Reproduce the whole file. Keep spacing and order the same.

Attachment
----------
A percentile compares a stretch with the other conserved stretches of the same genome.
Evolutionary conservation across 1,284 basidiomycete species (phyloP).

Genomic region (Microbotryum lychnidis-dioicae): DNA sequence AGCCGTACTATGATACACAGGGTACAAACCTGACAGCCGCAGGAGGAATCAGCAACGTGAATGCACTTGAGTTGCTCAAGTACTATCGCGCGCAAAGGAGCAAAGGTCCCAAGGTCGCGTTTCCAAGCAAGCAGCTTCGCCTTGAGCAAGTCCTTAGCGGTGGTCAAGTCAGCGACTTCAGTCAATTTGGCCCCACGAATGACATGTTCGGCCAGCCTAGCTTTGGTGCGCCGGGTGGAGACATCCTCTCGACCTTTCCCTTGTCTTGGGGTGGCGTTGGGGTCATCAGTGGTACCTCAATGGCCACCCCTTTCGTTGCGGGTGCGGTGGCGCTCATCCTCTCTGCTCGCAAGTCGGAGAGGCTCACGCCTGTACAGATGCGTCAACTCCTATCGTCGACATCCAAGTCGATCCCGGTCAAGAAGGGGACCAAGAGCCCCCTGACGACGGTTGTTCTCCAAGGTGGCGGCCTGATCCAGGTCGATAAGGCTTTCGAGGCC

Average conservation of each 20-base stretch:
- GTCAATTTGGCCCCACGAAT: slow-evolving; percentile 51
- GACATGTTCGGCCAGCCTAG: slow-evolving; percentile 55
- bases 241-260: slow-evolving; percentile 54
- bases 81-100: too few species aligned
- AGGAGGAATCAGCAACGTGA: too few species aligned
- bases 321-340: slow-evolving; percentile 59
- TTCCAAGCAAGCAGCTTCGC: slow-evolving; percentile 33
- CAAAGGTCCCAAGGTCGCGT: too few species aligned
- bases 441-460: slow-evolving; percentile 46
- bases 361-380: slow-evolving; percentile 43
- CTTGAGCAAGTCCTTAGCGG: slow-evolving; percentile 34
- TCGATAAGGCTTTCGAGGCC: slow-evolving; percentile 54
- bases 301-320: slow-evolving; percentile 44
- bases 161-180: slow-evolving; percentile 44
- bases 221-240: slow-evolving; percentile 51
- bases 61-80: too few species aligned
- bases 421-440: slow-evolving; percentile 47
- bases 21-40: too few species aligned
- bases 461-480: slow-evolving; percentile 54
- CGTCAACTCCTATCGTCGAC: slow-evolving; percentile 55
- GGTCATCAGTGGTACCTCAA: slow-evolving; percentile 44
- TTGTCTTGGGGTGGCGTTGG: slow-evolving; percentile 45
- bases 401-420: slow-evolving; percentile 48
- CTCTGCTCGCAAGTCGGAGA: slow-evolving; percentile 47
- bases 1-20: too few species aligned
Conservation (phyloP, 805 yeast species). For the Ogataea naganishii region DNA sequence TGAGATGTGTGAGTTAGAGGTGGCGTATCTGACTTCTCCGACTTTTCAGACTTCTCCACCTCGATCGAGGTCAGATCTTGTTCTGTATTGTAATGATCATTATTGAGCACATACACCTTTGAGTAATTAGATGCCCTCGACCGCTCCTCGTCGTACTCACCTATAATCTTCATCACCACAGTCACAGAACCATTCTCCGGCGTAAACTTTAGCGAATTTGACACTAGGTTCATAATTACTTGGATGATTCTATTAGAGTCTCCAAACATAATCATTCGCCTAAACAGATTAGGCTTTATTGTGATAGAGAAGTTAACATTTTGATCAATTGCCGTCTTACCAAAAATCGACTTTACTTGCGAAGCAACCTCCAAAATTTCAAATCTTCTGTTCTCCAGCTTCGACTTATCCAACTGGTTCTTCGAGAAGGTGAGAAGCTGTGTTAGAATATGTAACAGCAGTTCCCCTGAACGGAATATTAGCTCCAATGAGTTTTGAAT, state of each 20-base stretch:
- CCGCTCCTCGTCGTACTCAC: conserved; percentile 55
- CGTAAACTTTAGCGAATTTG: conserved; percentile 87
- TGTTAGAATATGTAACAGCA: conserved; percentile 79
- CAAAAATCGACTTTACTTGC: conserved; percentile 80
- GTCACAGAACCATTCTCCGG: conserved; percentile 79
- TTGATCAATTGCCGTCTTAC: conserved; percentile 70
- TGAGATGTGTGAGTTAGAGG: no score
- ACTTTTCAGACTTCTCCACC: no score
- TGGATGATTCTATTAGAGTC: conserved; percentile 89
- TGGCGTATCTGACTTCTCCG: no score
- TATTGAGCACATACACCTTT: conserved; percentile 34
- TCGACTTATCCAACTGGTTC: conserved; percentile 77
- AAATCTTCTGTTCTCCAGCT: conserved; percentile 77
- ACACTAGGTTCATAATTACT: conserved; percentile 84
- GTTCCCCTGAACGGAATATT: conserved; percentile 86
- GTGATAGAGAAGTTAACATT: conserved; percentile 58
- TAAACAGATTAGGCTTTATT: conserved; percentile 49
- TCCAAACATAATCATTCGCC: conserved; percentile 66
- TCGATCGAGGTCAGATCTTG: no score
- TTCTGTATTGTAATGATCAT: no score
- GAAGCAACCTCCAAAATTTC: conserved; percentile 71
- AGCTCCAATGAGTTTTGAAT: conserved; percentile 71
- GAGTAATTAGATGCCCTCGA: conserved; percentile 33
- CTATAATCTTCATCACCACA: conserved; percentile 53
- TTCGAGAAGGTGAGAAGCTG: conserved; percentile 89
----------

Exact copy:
A percentile compares a stretch with the other conserved stretches of the same genome.
Evolutionary conservation across 1,284 basidiomycete species (phyloP).

Genomic region (Microbotryum lychnidis-dioicae): DNA sequence AGCCGTACTATGATACACAGGGTACAAACCTGACAGCCGCAGGAGGAATCAGCAACGTGAATGCACTTGAGTTGCTCAAGTACTATCGCGCGCAAAGGAGCAAAGGTCCCAAGGTCGCGTTTCCAAGCAAGCAGCTTCGCCTTGAGCAAGTCCTTAGCGGTGGTCAAGTCAGCGACTTCAGTCAATTTGGCCCCACGAATGACATGTTCGGCCAGCCTAGCTTTGGTGCGCCGGGTGGAGACATCCTCTCGACCTTTCCCTTGTCTTGGGGTGGCGTTGGGGTCATCAGTGGTACCTCAATGGCCACCCCTTTCGTTGCGGGTGCGGTGGCGCTCATCCTCTCTGCTCGCAAGTCGGAGAGGCTCACGCCTGTACAGATGCGTCAACTCCTATCGTCGACATCCAAGTCGATCCCGGTCAAGAAGGGGACCAAGAGCCCCCTGACGACGGTTGTTCTCCAAGGTGGCGGCCTGATCCAGGTCGATAAGGCTTTCGAGGCC

Average conservation of each 20-base stretch:
- GTCAATTTGGCCCCACGAAT: slow-evolving; percentile 51
- GACATGTTCGGCCAGCCTAG: slow-evolving; percentile 55
- bases 241-260: slow-evolving; percentile 54
- bases 81-100: too few species aligned
- AGGAGGAATCAGCAACGTGA: too few species aligned
- bases 321-340: slow-evolving; percentile 59
- TTCCAAGCAAGCAGCTTCGC: slow-evolving; percentile 33
- CAAAGGTCCCAAGGTCGCGT: too few species aligned
- bases 441-460: slow-evolving; percentile 46
- bases 361-380: slow-evolving; percentile 43
- CTTGAGCAAGTCCTTAGCGG: slow-evolving; percentile 34
- TCGATAAGGCTTTCGAGGCC: slow-evolving; percentile 54
- bases 301-320: slow-evolving; percentile 44
- bases 161-180: slow-evolving; percentile 44
- bases 221-240: slow-evolving; percentile 51
- bases 61-80: too few species aligned
- bases 421-440: slow-evolving; percentile 47
- bases 21-40: too few species aligned
- bases 461-480: slow-evolving; percentile 54
- CGTCAACTCCTATCGTCGAC: slow-evolving; percentile 55
- GGTCATCAGTGGTACCTCAA: slow-evolving; percentile 44
- TTGTCTTGGGGTGGCGTTGG: slow-evolving; percentile 45
- bases 401-420: slow-evolving; percentile 48
- CTCTGCTCGCAAGTCGGAGA: slow-evolving; percentile 47
- bases 1-20: too few species aligned
Conservation (phyloP, 805 yeast species). For the Ogataea naganishii region DNA sequence TGAGATGTGTGAGTTAGAGGTGGCGTATCTGACTTCTCCGACTTTTCAGACTTCTCCACCTCGATCGAGGTCAGATCTTGTTCTGTATTGTAATGATCATTATTGAGCACATACACCTTTGAGTAATTAGATGCCCTCGACCGCTCCTCGTCGTACTCACCTATAATCTTCATCACCACAGTCACAGAACCATTCTCCGGCGTAAACTTTAGCGAATTTGACACTAGGTTCATAATTACTTGGATGATTCTATTAGAGTCTCCAAACATAATCATTCGCCTAAACAGATTAGGCTTTATTGTGATAGAGAAGTTAACATTTTGATCAATTGCCGTCTTACCAAAAATCGACTTTACTTGCGAAGCAACCTCCAAAATTTCAAATCTTCTGTTCTCCAGCTTCGACTTATCCAACTGGTTCTTCGAGAAGGTGAGAAGCTGTGTTAGAATATGTAACAGCAGTTCCCCTGAACGGAATATTAGCTCCAATGAGTTTTGAAT, state of each 20-base stretch:
- CCGCTCCTCGTCGTACTCAC: conserved; percentile 55
- CGTAAACTTTAGCGAATTTG: conserved; percentile 87
- TGTTAGAATATGTAACAGCA: conserved; percentile 79
- CAAAAATCGACTTTACTTGC: conserved; percentile 80
- GTCACAGAACCATTCTCCGG: conserved; percentile 79
- TTGATCAATTGCCGTCTTAC: conserved; percentile 70
- TGAGATGTGTGAGTTAGAGG: no score
- ACTTTTCAGACTTCTCCACC: no score
- TGGATGATTCTATTAGAGTC: conserved; percentile 89
- TGGCGTATCTGACTTCTCCG: no score
- TATTGAGCACATACACCTTT: conserved; percentile 34
- TCGACTTATCCAACTGGTTC: conserved; percentile 77
- AAATCTTCTGTTCTCCAGCT: conserved; percentile 77
- ACACTAGGTTCATAATTACT: conserved; percentile 84
- GTTCCCCTGAACGGAATATT: conserved; percentile 86
- GTGATAGAGAAGTTAACATT: conserved; percentile 58
- TAAACAGATTAGGCTTTATT: conserved; percentile 49
- TCCAAACATAATCATTCGCC: conserved; percentile 66
- TCGATCGAGGTCAGATCTTG: no score
- TTCTGTATTGTAATGATCAT: no score
- GAAGCAACCTCCAAAATTTC: conserved; percentile 71
- AGCTCCAATGAGTTTTGAAT: conserved; percentile 71
- GAGTAATTAGATGCCCTCGA: conserved; percentile 33
- CTATAATCTTCATCACCACA: conserved; percentile 53
- TTCGAGAAGGTGAGAAGCTG: conserved; percentile 89